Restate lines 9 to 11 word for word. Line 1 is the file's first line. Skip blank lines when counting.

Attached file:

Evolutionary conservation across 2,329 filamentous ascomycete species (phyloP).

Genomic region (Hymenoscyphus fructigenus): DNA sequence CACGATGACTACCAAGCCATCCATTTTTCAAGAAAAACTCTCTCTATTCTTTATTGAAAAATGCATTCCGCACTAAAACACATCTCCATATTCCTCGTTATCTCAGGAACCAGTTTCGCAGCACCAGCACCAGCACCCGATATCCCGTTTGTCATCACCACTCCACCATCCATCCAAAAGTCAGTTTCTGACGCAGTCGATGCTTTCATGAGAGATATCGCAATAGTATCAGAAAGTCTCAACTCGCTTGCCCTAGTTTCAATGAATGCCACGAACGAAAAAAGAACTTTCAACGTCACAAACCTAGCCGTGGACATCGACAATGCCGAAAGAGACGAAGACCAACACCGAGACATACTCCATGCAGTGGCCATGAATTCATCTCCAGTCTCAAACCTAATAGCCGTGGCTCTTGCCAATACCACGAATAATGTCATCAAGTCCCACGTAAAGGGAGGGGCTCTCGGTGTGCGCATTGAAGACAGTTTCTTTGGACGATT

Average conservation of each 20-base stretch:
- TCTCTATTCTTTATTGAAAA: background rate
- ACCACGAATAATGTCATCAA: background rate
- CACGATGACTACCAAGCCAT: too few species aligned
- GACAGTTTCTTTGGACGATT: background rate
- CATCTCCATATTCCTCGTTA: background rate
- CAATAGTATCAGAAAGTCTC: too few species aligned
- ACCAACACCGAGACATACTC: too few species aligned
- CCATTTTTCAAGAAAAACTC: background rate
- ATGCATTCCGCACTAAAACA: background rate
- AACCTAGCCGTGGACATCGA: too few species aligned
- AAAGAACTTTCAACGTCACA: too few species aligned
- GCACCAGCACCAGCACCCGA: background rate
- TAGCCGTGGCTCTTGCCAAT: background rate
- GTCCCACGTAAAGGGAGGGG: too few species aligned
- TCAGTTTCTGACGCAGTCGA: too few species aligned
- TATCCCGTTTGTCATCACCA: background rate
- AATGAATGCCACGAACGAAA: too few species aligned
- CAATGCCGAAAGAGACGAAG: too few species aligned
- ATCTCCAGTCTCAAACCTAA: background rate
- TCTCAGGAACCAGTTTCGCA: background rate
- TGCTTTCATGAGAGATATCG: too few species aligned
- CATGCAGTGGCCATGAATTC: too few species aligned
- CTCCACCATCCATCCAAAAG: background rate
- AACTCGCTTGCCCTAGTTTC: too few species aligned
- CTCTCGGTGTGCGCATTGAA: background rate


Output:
- CAATAGTATCAGAAAGTCTC: too few species aligned
- ACCAACACCGAGACATACTC: too few species aligned
- CCATTTTTCAAGAAAAACTC: background rate